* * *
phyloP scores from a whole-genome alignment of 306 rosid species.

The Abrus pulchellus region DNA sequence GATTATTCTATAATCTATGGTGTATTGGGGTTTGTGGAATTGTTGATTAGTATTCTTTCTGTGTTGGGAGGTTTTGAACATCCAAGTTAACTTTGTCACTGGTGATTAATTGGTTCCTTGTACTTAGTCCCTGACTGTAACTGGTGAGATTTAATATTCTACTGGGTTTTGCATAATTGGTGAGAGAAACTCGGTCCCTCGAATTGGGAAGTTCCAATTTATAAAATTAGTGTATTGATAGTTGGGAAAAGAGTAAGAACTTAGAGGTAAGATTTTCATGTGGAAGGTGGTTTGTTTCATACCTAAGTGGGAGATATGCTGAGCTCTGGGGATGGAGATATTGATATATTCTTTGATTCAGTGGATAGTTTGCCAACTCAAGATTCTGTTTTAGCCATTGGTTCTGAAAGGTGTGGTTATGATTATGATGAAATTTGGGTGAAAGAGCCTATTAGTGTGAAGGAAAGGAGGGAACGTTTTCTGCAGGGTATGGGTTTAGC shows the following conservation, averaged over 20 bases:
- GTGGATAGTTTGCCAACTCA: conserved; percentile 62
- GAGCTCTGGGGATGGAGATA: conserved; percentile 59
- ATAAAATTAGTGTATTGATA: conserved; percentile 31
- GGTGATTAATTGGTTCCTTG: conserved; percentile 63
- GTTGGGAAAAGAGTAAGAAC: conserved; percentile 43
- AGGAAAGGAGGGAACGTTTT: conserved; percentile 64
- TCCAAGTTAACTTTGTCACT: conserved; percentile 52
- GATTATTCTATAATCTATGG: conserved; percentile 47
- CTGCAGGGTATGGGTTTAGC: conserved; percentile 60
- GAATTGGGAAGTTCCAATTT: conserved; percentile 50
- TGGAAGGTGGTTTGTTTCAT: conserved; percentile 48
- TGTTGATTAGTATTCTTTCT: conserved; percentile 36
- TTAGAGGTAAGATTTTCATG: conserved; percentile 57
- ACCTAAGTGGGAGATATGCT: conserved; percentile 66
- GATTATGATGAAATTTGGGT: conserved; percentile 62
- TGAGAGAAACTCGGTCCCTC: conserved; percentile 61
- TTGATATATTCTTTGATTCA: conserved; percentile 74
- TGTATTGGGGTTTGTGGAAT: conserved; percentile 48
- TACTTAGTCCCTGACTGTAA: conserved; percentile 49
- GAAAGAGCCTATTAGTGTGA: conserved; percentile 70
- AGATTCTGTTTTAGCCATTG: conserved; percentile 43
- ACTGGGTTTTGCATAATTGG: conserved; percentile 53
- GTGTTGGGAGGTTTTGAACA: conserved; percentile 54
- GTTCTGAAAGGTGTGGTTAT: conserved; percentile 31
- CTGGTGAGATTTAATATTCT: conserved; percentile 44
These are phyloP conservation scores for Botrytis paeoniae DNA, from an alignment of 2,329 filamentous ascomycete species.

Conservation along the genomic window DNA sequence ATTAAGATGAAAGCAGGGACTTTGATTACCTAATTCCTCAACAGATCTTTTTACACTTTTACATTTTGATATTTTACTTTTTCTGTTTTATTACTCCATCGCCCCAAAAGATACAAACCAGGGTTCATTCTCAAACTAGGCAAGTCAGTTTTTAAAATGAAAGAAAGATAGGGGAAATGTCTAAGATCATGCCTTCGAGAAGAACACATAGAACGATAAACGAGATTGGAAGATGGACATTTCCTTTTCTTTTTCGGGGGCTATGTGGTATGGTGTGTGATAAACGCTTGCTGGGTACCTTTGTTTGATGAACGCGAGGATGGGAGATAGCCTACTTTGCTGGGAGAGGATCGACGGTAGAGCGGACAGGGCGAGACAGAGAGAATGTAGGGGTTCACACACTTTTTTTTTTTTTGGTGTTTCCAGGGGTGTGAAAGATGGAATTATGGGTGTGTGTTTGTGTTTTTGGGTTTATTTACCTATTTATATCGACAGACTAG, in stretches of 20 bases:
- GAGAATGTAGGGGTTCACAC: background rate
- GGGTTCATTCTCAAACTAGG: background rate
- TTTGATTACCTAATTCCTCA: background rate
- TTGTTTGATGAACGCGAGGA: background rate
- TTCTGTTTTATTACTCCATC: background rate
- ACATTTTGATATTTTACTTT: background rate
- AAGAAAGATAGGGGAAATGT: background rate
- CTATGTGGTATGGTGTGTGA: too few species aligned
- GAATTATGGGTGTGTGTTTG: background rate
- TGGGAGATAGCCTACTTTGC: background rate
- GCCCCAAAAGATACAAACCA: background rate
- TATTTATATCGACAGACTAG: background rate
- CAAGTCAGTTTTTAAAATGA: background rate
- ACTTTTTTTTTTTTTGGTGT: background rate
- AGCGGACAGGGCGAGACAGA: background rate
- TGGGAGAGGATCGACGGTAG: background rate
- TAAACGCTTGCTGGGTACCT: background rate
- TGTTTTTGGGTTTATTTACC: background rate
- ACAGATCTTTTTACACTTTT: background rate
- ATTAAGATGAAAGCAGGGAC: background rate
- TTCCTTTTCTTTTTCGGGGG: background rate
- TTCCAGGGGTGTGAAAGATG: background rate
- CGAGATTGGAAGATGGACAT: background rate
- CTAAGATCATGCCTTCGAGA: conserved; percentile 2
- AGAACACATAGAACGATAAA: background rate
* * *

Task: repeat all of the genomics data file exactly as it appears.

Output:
phyloP scores from a whole-genome alignment of 306 rosid species.

The Abrus pulchellus region DNA sequence GATTATTCTATAATCTATGGTGTATTGGGGTTTGTGGAATTGTTGATTAGTATTCTTTCTGTGTTGGGAGGTTTTGAACATCCAAGTTAACTTTGTCACTGGTGATTAATTGGTTCCTTGTACTTAGTCCCTGACTGTAACTGGTGAGATTTAATATTCTACTGGGTTTTGCATAATTGGTGAGAGAAACTCGGTCCCTCGAATTGGGAAGTTCCAATTTATAAAATTAGTGTATTGATAGTTGGGAAAAGAGTAAGAACTTAGAGGTAAGATTTTCATGTGGAAGGTGGTTTGTTTCATACCTAAGTGGGAGATATGCTGAGCTCTGGGGATGGAGATATTGATATATTCTTTGATTCAGTGGATAGTTTGCCAACTCAAGATTCTGTTTTAGCCATTGGTTCTGAAAGGTGTGGTTATGATTATGATGAAATTTGGGTGAAAGAGCCTATTAGTGTGAAGGAAAGGAGGGAACGTTTTCTGCAGGGTATGGGTTTAGC shows the following conservation, averaged over 20 bases:
- GTGGATAGTTTGCCAACTCA: conserved; percentile 62
- GAGCTCTGGGGATGGAGATA: conserved; percentile 59
- ATAAAATTAGTGTATTGATA: conserved; percentile 31
- GGTGATTAATTGGTTCCTTG: conserved; percentile 63
- GTTGGGAAAAGAGTAAGAAC: conserved; percentile 43
- AGGAAAGGAGGGAACGTTTT: conserved; percentile 64
- TCCAAGTTAACTTTGTCACT: conserved; percentile 52
- GATTATTCTATAATCTATGG: conserved; percentile 47
- CTGCAGGGTATGGGTTTAGC: conserved; percentile 60
- GAATTGGGAAGTTCCAATTT: conserved; percentile 50
- TGGAAGGTGGTTTGTTTCAT: conserved; percentile 48
- TGTTGATTAGTATTCTTTCT: conserved; percentile 36
- TTAGAGGTAAGATTTTCATG: conserved; percentile 57
- ACCTAAGTGGGAGATATGCT: conserved; percentile 66
- GATTATGATGAAATTTGGGT: conserved; percentile 62
- TGAGAGAAACTCGGTCCCTC: conserved; percentile 61
- TTGATATATTCTTTGATTCA: conserved; percentile 74
- TGTATTGGGGTTTGTGGAAT: conserved; percentile 48
- TACTTAGTCCCTGACTGTAA: conserved; percentile 49
- GAAAGAGCCTATTAGTGTGA: conserved; percentile 70
- AGATTCTGTTTTAGCCATTG: conserved; percentile 43
- ACTGGGTTTTGCATAATTGG: conserved; percentile 53
- GTGTTGGGAGGTTTTGAACA: conserved; percentile 54
- GTTCTGAAAGGTGTGGTTAT: conserved; percentile 31
- CTGGTGAGATTTAATATTCT: conserved; percentile 44
These are phyloP conservation scores for Botrytis paeoniae DNA, from an alignment of 2,329 filamentous ascomycete species.

Conservation along the genomic window DNA sequence ATTAAGATGAAAGCAGGGACTTTGATTACCTAATTCCTCAACAGATCTTTTTACACTTTTACATTTTGATATTTTACTTTTTCTGTTTTATTACTCCATCGCCCCAAAAGATACAAACCAGGGTTCATTCTCAAACTAGGCAAGTCAGTTTTTAAAATGAAAGAAAGATAGGGGAAATGTCTAAGATCATGCCTTCGAGAAGAACACATAGAACGATAAACGAGATTGGAAGATGGACATTTCCTTTTCTTTTTCGGGGGCTATGTGGTATGGTGTGTGATAAACGCTTGCTGGGTACCTTTGTTTGATGAACGCGAGGATGGGAGATAGCCTACTTTGCTGGGAGAGGATCGACGGTAGAGCGGACAGGGCGAGACAGAGAGAATGTAGGGGTTCACACACTTTTTTTTTTTTTGGTGTTTCCAGGGGTGTGAAAGATGGAATTATGGGTGTGTGTTTGTGTTTTTGGGTTTATTTACCTATTTATATCGACAGACTAG, in stretches of 20 bases:
- GAGAATGTAGGGGTTCACAC: background rate
- GGGTTCATTCTCAAACTAGG: background rate
- TTTGATTACCTAATTCCTCA: background rate
- TTGTTTGATGAACGCGAGGA: background rate
- TTCTGTTTTATTACTCCATC: background rate
- ACATTTTGATATTTTACTTT: background rate
- AAGAAAGATAGGGGAAATGT: background rate
- CTATGTGGTATGGTGTGTGA: too few species aligned
- GAATTATGGGTGTGTGTTTG: background rate
- TGGGAGATAGCCTACTTTGC: background rate
- GCCCCAAAAGATACAAACCA: background rate
- TATTTATATCGACAGACTAG: background rate
- CAAGTCAGTTTTTAAAATGA: background rate
- ACTTTTTTTTTTTTTGGTGT: background rate
- AGCGGACAGGGCGAGACAGA: background rate
- TGGGAGAGGATCGACGGTAG: background rate
- TAAACGCTTGCTGGGTACCT: background rate
- TGTTTTTGGGTTTATTTACC: background rate
- ACAGATCTTTTTACACTTTT: background rate
- ATTAAGATGAAAGCAGGGAC: background rate
- TTCCTTTTCTTTTTCGGGGG: background rate
- TTCCAGGGGTGTGAAAGATG: background rate
- CGAGATTGGAAGATGGACAT: background rate
- CTAAGATCATGCCTTCGAGA: conserved; percentile 2
- AGAACACATAGAACGATAAA: background rate